Whoso List to Hunt
by Sir Thomas Wyatt
Whoso List to Hunt Introduction
In A Nutshell
On Friday, May 19, 1536, a woman was led to a scaffold outside the Tower of London to be executed. Wearing a grey tunic of some kind, lined with fur, over a red coat, she was clearly a woman of some importance. She was so important, in fact, that the regular executioner wasn't given the job. That honor was extended to one Jean Rombaud, a Frenchman really good with a sword brought in especially for the purpose of beheading the prisoner. After giving a short speech to the assembled crowd, the woman commended herself to God, and was executed. Her name was Anne Boleyn, and she was married to Henry VIII. Yes, she was the queen of England.
Take a second to digest this: Henry VIII, king of England, had his wife executed because she supposedly had extramarital affairs with at least five different men. While Anne Boleyn was most likely innocent of these charges, in those days you couldn't exactly hire a defense attorney, or appeal to the British equivalent of the ACLU. Once Henry VIII decided to go through with it, that was it for Anne Boleyn. While the exact reasons for Henry's decision to dispense with his wife are complex, we do know that he wanted to marry another woman who could actually give him a son and heir (Boleyn could not). You can read more about her here.
While Boleyn probably didn't do anything wrong while she was married to Henry, she is rumored to have had an affair, or at least a sexually charged relationship, with Sir Thomas Wyatt sometime in the 1520s, before she was married to Henry. In 1536 Wyatt himself was also imprisoned in the Tower of London for possibly committing adultery with Anne Boleyn, and he may actually have witnessed her execution from his cell. Because of his myriad connections to the court of Henry, Wyatt was eventually set free, but his travails had a lasting impact on his life.
This is where "Whoso List to Hunt" comes in. While ostensibly about a guy who says he may no longer hunt this wild hind (a female deer) that is impossible to catch, everybody has thought forever that it's really about Wyatt's relationship to Anne Boleyn. She's the hind, he can't resist her, and yet he knows he must because now she belongs to Henry (the "Caesar" of line 13). The consequences of going after the king's property (women and real deer included!) could be disastrous. For example, the five men that supposedly had affairs with Anne Boleyn were all executed as well (Wyatt may have seen these executions, too).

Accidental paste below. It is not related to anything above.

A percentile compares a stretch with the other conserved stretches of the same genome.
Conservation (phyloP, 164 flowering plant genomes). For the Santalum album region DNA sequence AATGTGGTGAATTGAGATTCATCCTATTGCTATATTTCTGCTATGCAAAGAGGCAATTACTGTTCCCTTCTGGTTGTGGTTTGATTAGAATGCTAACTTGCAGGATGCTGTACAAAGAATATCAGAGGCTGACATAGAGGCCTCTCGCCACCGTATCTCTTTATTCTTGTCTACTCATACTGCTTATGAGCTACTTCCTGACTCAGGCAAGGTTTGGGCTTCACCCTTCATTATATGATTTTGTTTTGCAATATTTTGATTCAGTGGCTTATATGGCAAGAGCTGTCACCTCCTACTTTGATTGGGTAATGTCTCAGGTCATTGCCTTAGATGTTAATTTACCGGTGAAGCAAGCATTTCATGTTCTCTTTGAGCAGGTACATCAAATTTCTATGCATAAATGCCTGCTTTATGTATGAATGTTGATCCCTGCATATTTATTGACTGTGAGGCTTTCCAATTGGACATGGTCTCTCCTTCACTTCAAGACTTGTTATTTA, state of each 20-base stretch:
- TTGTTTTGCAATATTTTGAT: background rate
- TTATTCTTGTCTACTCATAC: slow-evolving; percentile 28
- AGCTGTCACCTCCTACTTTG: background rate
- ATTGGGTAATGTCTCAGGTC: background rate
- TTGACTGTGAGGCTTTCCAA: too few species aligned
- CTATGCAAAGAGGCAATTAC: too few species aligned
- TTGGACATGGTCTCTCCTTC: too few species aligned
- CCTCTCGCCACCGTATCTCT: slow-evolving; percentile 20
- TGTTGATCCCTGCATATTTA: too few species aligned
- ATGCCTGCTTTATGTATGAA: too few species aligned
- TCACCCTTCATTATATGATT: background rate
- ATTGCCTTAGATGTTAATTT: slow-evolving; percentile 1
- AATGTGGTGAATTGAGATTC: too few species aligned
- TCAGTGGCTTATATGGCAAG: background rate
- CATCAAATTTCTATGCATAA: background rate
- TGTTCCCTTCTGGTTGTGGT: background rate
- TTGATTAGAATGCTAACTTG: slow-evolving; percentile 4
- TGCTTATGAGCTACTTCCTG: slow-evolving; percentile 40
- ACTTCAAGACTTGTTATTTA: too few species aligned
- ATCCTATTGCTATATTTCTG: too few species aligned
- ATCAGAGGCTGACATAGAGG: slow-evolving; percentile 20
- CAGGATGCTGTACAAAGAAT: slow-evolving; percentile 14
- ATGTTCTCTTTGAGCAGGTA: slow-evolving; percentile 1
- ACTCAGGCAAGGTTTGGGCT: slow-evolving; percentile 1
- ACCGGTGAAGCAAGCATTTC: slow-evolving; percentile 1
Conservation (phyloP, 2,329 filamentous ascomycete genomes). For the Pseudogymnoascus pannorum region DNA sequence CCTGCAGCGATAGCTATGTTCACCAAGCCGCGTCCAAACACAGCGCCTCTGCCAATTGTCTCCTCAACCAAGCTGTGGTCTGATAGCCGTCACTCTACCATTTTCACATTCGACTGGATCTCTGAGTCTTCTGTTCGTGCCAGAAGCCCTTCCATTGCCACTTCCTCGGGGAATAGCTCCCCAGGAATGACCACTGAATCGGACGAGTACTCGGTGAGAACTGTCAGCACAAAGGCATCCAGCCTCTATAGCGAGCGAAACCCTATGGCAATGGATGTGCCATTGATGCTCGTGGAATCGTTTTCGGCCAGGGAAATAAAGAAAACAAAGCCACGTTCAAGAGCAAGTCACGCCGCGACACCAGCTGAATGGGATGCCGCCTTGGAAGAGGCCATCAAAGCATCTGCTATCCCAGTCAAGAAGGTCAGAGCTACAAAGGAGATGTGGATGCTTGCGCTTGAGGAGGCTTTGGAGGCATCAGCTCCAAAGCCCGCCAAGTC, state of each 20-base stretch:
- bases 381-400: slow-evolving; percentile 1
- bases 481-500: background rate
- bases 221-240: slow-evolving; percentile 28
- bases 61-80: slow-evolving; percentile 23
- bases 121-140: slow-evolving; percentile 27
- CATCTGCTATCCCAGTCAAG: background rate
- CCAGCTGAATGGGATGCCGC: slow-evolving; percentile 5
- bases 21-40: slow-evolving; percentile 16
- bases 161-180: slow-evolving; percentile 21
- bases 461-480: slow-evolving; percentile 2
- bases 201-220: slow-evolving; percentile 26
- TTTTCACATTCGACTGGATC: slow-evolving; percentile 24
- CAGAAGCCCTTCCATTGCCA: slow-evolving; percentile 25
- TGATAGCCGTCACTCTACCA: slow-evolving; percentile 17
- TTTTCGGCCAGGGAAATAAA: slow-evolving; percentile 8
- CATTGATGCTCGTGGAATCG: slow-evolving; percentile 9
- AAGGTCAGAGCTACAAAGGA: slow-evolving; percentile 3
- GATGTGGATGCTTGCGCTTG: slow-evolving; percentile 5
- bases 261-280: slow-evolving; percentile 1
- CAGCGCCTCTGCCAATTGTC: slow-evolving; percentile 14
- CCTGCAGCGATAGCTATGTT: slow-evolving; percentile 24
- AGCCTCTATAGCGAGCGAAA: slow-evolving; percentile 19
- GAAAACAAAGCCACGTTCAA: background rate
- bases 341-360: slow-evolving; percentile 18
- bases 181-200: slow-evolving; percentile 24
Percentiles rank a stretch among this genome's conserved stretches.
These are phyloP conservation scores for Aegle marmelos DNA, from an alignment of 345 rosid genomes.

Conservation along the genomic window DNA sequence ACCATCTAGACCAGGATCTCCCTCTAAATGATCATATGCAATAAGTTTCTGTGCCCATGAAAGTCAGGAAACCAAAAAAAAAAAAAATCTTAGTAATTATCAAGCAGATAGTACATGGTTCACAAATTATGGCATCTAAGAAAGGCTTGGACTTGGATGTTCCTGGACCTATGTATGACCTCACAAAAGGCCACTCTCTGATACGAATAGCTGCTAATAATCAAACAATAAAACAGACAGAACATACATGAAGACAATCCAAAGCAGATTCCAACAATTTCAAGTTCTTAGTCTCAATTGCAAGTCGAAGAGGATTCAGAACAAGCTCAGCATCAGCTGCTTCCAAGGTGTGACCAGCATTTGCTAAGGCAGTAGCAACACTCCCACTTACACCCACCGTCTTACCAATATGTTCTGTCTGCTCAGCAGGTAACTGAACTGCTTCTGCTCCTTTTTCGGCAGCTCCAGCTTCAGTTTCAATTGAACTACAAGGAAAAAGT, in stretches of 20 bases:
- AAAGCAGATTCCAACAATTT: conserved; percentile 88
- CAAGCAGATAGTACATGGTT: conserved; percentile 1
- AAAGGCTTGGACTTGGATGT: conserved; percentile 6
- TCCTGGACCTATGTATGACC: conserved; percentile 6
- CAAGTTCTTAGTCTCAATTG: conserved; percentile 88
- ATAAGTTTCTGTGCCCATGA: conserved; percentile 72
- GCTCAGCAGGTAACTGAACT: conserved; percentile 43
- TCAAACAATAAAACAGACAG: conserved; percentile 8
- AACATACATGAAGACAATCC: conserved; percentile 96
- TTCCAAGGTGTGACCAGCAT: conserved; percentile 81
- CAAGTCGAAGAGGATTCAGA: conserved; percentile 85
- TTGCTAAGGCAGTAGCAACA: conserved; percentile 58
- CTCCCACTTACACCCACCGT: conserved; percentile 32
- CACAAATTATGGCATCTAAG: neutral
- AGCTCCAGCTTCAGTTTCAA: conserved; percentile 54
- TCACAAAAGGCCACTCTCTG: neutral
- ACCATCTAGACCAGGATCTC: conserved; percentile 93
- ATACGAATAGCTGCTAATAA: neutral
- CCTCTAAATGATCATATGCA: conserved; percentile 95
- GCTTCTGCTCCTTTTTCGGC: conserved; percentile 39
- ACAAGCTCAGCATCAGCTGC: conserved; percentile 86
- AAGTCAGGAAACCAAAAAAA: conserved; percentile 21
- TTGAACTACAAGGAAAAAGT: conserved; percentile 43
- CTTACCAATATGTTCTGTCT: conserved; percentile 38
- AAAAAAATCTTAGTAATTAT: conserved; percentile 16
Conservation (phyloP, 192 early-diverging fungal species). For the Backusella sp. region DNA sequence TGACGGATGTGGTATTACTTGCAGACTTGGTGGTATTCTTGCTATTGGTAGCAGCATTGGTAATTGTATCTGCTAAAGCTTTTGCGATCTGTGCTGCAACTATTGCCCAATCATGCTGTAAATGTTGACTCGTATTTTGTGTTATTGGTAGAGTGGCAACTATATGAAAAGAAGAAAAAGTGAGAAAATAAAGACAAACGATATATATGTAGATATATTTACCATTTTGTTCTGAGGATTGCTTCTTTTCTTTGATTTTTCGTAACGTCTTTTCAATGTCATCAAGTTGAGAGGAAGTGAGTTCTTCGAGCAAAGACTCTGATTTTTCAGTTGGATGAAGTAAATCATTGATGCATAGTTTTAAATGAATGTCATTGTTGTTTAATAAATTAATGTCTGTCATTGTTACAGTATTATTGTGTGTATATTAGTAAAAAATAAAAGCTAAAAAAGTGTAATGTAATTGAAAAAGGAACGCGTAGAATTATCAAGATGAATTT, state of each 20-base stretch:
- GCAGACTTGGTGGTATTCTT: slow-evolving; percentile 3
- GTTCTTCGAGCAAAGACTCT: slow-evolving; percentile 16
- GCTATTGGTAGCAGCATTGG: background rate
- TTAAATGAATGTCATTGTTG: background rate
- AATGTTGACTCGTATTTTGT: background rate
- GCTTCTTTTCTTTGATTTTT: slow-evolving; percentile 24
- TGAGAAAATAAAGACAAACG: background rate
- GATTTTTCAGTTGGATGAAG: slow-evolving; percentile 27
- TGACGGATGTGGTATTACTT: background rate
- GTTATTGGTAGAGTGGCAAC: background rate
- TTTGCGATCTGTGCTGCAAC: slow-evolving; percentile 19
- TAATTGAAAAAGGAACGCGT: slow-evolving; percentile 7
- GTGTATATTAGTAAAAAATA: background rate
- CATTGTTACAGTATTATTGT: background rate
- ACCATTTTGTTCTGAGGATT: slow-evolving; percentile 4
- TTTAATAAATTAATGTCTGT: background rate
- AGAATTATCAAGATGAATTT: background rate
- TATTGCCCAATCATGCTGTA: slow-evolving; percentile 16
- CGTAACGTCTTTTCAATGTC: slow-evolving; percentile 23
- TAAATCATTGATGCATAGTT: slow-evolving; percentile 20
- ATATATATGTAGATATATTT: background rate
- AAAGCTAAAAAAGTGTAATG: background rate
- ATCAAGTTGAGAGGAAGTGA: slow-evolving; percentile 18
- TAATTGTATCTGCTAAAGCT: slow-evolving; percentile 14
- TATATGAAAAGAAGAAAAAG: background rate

Wyatt didn't publish this poem, or any of the others he wrote, during his lifetime. While many of them appeared in 1557, fifteen years after his death, some—such as "Whoso List to Hunt"—would have to wait many years. Despite the fact that Wyatt wasn't a major player on the literary scene in London in the 1500s, his influence has been profound.
He is often credited, along with the Earl of Surrey, with introducing the sonnet (a 14-line poem) into English. The sonnet was popularized by an Italian guy named Francesco Petrarch (1304-1374), and "Whoso List to Hunt" is actually a very loose imitation of Petrarch's Sonnet 190, which you can read here. (For more on the history of the sonnet go here.) This poem, then, is not only filled with juicy royal intrigue, but form-wise it's one of the first of its kind.
Why Should I Care?
To connect with older poems—and this one's half a millennium old—we like to think about what the modern-day equivalent would look like.
So...what would happen if a contemporary male poet wrote about the woman he wanted but couldn't have—because she happened to be involved with a royal?
You'd end up with something like...a song written by Ed Sheeran about how he really wanted to be with Kate Middleton, but Prince William was in his way.
Doesn't sound that ancient anymore, huh?
Okay, maybe Ed Sheeran and Kate Middleton aren't your #1 ship, but you get the picture. We may not have sonnets and beheadings these days—at least not as many—but we still have people wanting what they can't have.
And we're guessing we always will.